Changing role of the accountant – how to prepare

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There is change in the air — have you noticed it? A focus on technology,  as well as soft skills – combined with accountants’ quest to add more value to their clients – is catapulting us right into 2019. So, what’s happening now and how can accountants prepare for what’s ahead?

Cloud, AI, real-time data…

Cloud, AI, real-time data… just a few words to get your head spinning? According to a recent Thomson Reuters report, 95 per cent of accountants surveyed state their role is likely to change due to technology. Making tax digital (MTD) plays an important role of course, but other traditional tasks such as bookkeeping and data collections is expected to be increasingly automated over the next 10 years.

Technology including cloud software, automated tools such as chatbots, driven by artificial intelligence or statistical modelling software will be the norm in a few year’s time. Many businesses will feel overwhelmed, looking to their accountants for trusted advice. Hence, accountants need to be at the forefront of these changes to understand new technology and properly advise their clients.

I’d encourage you to embrace the changes brought by technology. After all, it can help free up your time so you can focus more on areas which it  can’t replicate, such as strategy, relationships, emotional intelligence and trust.

Moving on from the role of the ‘traditional’ accountant

With many tasks being automated by technology over the next years, new opportunities are opening up, pushing accountants  to go beyond their ‘traditional’ role. Many of the accountants we are partnering with are embracing this trend and started to add new services to their portfolio, aiming to become a one-stop-shop for financial needs. .

As the accountant, you know your clients’ financial situation and can provide consulting services linked to  new business opportunities. For example, you  can make recommendations on how to invest, when would be the best time to grow the business or whether extra funds might be needed to bridge the gap in receivables. Ultimately, by offering additional services, clients don’t see their accountant just as the ‘number cruncher’, but as trusted business adviser.

New skills for new times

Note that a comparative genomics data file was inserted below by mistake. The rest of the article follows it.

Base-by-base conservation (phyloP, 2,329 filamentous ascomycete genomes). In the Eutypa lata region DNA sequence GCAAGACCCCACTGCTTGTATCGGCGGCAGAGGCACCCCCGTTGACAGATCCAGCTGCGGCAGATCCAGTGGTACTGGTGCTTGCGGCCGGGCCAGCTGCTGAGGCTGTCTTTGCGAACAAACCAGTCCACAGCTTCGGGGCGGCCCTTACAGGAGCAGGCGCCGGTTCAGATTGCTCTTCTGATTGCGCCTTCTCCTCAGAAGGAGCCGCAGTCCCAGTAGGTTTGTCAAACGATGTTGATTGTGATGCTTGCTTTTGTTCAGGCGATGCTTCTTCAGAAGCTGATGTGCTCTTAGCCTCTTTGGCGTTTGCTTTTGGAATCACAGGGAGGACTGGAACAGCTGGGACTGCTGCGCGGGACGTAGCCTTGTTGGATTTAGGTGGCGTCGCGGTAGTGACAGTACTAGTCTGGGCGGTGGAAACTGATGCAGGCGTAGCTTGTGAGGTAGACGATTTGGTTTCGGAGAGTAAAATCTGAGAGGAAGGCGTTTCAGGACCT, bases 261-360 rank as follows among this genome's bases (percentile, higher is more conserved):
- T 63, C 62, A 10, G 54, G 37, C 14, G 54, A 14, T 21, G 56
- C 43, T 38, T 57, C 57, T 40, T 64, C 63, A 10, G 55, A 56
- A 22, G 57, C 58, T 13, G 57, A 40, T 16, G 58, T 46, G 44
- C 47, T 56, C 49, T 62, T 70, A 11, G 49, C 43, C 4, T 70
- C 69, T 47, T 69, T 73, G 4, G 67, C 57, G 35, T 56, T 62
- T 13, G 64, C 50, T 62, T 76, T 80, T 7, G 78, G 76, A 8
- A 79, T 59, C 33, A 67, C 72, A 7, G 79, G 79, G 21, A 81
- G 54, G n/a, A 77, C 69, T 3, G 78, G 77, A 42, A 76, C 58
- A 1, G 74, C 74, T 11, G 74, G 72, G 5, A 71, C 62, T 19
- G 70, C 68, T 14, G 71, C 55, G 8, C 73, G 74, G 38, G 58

Conquering the new tech challenges and expanding into advisory requires a new set of skills. In their recent report Professional Accountants – The Future, the ACCA hit the nail on the head: “All professional accountants will be expected to look beyond the numbers. They will need to collaborate and partner with people in other parts of the business and outside the business; interpret and explain the numbers; provide insight and information; help organisations to achieve short-term goals and longer-term objectives; think and behave more strategically and become more involved in decision-making than before.”

Ask yourself the following questions: Are you embracing new technologies? Are you thinking beyond your current remit to add more value to your clients? Do you have the necessary soft skills to succeed and retain your clients? The holiday season will give everyone some well-needed respite to reflect and recharge, but there is also room to think about how to tackle challenges and embrace opportunities.

So, how could you get a head start? Here are a few tips I’ve picked up from accountants recently:

  • “Go to network events and talk to peers in similar situations. For me, that’s the best way to find out what’s happening in the market.”
  • “Brainstorm with colleagues on the skills that are missing. Maybe your employer can organise a team training?”
  • “Accountex and Accountex Summit North are the go-to-events and the perfect opportunity to learn all about the new tech available in the market. Definitely sign up to these.”